An alarm was sounded by the authorities of Norway after a beluga whale was spotted wearing a special Russian-made strap, where a camera was attached.
The first suspicions of the authorities were whether the whale came from a Russian military establishment and was trained to undertake submarine espionage missions. Inscription on the belt said “equipment St. Petersburg,” said Joergen Ree Wiig of the Norwegian Ministry of Fisheries. The whale last week was spotted by fishermen in the Arctic Ocean near Norway and dove into the water to remove the special strap, which caused the keen interest of officials in the armed forces of the country.
Professor of Biology at the Arctic University in Tromso, northern Norway, Aunut Rickarden believes that “there is probably the whale involves the Russian Navy in Murmansk,” where Russia has large military installations.
So far, he has not clarified what the whale was trained to do or what Russian military activities in the area it had participated in. “It is a domesticated animal that has been accustomed to being fed and that’s why he approached the fishermen. The question is whether he can survive alone. We have seen cases of other captive whales in Russia doing well finding food,” added Rickarden.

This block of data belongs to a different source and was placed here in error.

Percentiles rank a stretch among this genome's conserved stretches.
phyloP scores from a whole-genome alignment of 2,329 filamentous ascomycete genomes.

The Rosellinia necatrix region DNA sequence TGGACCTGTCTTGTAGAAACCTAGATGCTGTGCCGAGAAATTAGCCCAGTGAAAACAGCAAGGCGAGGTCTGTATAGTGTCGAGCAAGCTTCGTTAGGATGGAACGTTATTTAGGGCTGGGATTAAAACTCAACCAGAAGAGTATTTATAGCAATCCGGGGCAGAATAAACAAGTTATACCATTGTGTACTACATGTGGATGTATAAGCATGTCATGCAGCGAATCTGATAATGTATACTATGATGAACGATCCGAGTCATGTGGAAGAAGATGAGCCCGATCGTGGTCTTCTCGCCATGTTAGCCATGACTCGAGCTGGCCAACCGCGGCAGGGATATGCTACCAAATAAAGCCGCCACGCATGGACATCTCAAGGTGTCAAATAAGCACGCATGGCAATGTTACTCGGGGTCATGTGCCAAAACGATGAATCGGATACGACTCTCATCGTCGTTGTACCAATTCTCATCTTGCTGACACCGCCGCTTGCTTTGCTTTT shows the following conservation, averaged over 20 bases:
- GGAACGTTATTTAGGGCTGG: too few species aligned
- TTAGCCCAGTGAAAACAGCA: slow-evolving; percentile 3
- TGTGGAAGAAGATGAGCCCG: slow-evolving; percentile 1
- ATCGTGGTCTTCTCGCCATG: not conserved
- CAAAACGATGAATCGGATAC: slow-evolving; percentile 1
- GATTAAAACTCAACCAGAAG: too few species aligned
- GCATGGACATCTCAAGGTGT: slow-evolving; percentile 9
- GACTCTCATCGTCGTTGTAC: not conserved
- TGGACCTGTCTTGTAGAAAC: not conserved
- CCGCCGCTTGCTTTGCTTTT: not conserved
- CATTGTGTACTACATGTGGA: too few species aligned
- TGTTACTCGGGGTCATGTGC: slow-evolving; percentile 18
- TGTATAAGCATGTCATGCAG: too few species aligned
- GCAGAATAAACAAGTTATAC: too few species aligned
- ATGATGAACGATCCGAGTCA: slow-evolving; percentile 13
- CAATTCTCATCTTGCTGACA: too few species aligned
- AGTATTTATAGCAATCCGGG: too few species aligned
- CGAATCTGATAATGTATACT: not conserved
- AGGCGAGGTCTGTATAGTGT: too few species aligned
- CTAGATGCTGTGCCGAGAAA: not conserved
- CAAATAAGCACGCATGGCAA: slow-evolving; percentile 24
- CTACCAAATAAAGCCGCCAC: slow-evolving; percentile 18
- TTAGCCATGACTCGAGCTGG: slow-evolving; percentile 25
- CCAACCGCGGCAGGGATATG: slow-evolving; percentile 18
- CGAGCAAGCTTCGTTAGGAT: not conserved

Russia has no historical use of whales for military purposes, but in the Soviet era there was a dolphin training program in Sevastopol, Crimea, used to locate mines or other objects and to place explosives near hostile targets. The facilities there were shut down after the collapse of the USSR, but information indicated they were reopened following the annexation of the Crimea to Russia.